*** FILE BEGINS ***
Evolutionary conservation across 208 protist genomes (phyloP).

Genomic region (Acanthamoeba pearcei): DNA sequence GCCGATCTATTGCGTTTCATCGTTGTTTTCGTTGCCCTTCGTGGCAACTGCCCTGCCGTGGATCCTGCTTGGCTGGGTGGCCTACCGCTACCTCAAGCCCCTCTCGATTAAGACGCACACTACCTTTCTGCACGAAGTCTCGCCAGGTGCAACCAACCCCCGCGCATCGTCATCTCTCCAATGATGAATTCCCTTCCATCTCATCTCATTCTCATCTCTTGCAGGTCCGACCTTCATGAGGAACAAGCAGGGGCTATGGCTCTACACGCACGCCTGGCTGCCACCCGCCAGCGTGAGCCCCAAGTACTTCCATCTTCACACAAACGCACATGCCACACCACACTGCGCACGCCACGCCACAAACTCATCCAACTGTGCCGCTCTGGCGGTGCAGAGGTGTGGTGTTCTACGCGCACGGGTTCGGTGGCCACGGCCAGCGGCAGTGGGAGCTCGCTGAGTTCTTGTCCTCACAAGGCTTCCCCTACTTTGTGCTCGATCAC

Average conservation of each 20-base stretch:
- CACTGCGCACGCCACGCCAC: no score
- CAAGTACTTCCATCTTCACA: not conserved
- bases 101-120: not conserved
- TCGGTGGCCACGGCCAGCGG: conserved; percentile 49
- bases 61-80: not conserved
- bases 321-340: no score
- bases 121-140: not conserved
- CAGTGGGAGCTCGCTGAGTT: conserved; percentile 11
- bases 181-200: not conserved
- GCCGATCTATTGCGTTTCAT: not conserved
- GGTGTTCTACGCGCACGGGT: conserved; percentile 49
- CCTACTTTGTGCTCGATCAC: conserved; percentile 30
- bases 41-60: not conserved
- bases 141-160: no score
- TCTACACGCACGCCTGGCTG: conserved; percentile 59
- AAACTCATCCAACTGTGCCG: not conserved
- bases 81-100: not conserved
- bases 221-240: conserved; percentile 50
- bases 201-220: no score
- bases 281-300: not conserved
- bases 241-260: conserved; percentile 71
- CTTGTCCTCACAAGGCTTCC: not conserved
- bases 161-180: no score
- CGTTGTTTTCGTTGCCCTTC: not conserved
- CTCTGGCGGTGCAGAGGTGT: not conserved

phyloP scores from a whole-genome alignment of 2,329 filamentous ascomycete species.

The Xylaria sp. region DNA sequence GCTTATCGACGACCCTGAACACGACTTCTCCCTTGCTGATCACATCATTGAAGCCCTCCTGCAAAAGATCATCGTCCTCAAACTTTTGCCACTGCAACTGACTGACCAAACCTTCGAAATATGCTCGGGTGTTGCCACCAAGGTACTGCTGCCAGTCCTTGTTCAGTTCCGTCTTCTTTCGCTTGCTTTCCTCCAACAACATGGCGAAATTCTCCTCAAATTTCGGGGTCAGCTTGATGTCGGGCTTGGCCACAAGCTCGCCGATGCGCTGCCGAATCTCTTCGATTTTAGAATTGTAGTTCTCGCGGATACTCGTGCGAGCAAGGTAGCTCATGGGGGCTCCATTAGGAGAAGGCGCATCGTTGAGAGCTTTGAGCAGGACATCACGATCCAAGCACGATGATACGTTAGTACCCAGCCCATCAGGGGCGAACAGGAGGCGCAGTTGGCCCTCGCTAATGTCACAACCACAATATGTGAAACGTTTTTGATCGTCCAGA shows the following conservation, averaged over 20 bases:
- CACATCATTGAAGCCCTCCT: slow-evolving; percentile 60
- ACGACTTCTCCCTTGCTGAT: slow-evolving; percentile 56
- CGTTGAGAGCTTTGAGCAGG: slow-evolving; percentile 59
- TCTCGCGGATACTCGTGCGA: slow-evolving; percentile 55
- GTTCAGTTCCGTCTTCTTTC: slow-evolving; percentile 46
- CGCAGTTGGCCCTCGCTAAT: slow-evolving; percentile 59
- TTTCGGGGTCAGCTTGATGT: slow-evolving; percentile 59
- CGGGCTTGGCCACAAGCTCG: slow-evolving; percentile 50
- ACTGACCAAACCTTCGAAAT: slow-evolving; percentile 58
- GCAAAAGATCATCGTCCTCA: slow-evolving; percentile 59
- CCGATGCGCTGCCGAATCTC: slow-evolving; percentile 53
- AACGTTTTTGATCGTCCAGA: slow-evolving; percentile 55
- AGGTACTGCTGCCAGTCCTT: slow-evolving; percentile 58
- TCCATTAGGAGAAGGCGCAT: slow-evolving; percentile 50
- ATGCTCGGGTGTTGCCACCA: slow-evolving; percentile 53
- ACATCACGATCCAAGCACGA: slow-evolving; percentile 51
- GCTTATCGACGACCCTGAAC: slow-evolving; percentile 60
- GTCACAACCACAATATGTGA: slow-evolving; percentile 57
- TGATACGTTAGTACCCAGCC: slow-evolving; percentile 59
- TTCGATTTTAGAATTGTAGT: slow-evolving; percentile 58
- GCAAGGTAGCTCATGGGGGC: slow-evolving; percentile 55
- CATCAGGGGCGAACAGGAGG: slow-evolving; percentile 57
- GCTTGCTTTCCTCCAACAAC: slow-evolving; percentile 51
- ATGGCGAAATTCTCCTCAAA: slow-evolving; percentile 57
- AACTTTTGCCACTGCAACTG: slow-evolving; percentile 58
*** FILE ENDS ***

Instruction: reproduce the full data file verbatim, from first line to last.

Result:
Evolutionary conservation across 208 protist genomes (phyloP).

Genomic region (Acanthamoeba pearcei): DNA sequence GCCGATCTATTGCGTTTCATCGTTGTTTTCGTTGCCCTTCGTGGCAACTGCCCTGCCGTGGATCCTGCTTGGCTGGGTGGCCTACCGCTACCTCAAGCCCCTCTCGATTAAGACGCACACTACCTTTCTGCACGAAGTCTCGCCAGGTGCAACCAACCCCCGCGCATCGTCATCTCTCCAATGATGAATTCCCTTCCATCTCATCTCATTCTCATCTCTTGCAGGTCCGACCTTCATGAGGAACAAGCAGGGGCTATGGCTCTACACGCACGCCTGGCTGCCACCCGCCAGCGTGAGCCCCAAGTACTTCCATCTTCACACAAACGCACATGCCACACCACACTGCGCACGCCACGCCACAAACTCATCCAACTGTGCCGCTCTGGCGGTGCAGAGGTGTGGTGTTCTACGCGCACGGGTTCGGTGGCCACGGCCAGCGGCAGTGGGAGCTCGCTGAGTTCTTGTCCTCACAAGGCTTCCCCTACTTTGTGCTCGATCAC

Average conservation of each 20-base stretch:
- CACTGCGCACGCCACGCCAC: no score
- CAAGTACTTCCATCTTCACA: not conserved
- bases 101-120: not conserved
- TCGGTGGCCACGGCCAGCGG: conserved; percentile 49
- bases 61-80: not conserved
- bases 321-340: no score
- bases 121-140: not conserved
- CAGTGGGAGCTCGCTGAGTT: conserved; percentile 11
- bases 181-200: not conserved
- GCCGATCTATTGCGTTTCAT: not conserved
- GGTGTTCTACGCGCACGGGT: conserved; percentile 49
- CCTACTTTGTGCTCGATCAC: conserved; percentile 30
- bases 41-60: not conserved
- bases 141-160: no score
- TCTACACGCACGCCTGGCTG: conserved; percentile 59
- AAACTCATCCAACTGTGCCG: not conserved
- bases 81-100: not conserved
- bases 221-240: conserved; percentile 50
- bases 201-220: no score
- bases 281-300: not conserved
- bases 241-260: conserved; percentile 71
- CTTGTCCTCACAAGGCTTCC: not conserved
- bases 161-180: no score
- CGTTGTTTTCGTTGCCCTTC: not conserved
- CTCTGGCGGTGCAGAGGTGT: not conserved

phyloP scores from a whole-genome alignment of 2,329 filamentous ascomycete species.

The Xylaria sp. region DNA sequence GCTTATCGACGACCCTGAACACGACTTCTCCCTTGCTGATCACATCATTGAAGCCCTCCTGCAAAAGATCATCGTCCTCAAACTTTTGCCACTGCAACTGACTGACCAAACCTTCGAAATATGCTCGGGTGTTGCCACCAAGGTACTGCTGCCAGTCCTTGTTCAGTTCCGTCTTCTTTCGCTTGCTTTCCTCCAACAACATGGCGAAATTCTCCTCAAATTTCGGGGTCAGCTTGATGTCGGGCTTGGCCACAAGCTCGCCGATGCGCTGCCGAATCTCTTCGATTTTAGAATTGTAGTTCTCGCGGATACTCGTGCGAGCAAGGTAGCTCATGGGGGCTCCATTAGGAGAAGGCGCATCGTTGAGAGCTTTGAGCAGGACATCACGATCCAAGCACGATGATACGTTAGTACCCAGCCCATCAGGGGCGAACAGGAGGCGCAGTTGGCCCTCGCTAATGTCACAACCACAATATGTGAAACGTTTTTGATCGTCCAGA shows the following conservation, averaged over 20 bases:
- CACATCATTGAAGCCCTCCT: slow-evolving; percentile 60
- ACGACTTCTCCCTTGCTGAT: slow-evolving; percentile 56
- CGTTGAGAGCTTTGAGCAGG: slow-evolving; percentile 59
- TCTCGCGGATACTCGTGCGA: slow-evolving; percentile 55
- GTTCAGTTCCGTCTTCTTTC: slow-evolving; percentile 46
- CGCAGTTGGCCCTCGCTAAT: slow-evolving; percentile 59
- TTTCGGGGTCAGCTTGATGT: slow-evolving; percentile 59
- CGGGCTTGGCCACAAGCTCG: slow-evolving; percentile 50
- ACTGACCAAACCTTCGAAAT: slow-evolving; percentile 58
- GCAAAAGATCATCGTCCTCA: slow-evolving; percentile 59
- CCGATGCGCTGCCGAATCTC: slow-evolving; percentile 53
- AACGTTTTTGATCGTCCAGA: slow-evolving; percentile 55
- AGGTACTGCTGCCAGTCCTT: slow-evolving; percentile 58
- TCCATTAGGAGAAGGCGCAT: slow-evolving; percentile 50
- ATGCTCGGGTGTTGCCACCA: slow-evolving; percentile 53
- ACATCACGATCCAAGCACGA: slow-evolving; percentile 51
- GCTTATCGACGACCCTGAAC: slow-evolving; percentile 60
- GTCACAACCACAATATGTGA: slow-evolving; percentile 57
- TGATACGTTAGTACCCAGCC: slow-evolving; percentile 59
- TTCGATTTTAGAATTGTAGT: slow-evolving; percentile 58
- GCAAGGTAGCTCATGGGGGC: slow-evolving; percentile 55
- CATCAGGGGCGAACAGGAGG: slow-evolving; percentile 57
- GCTTGCTTTCCTCCAACAAC: slow-evolving; percentile 51
- ATGGCGAAATTCTCCTCAAA: slow-evolving; percentile 57
- AACTTTTGCCACTGCAACTG: slow-evolving; percentile 58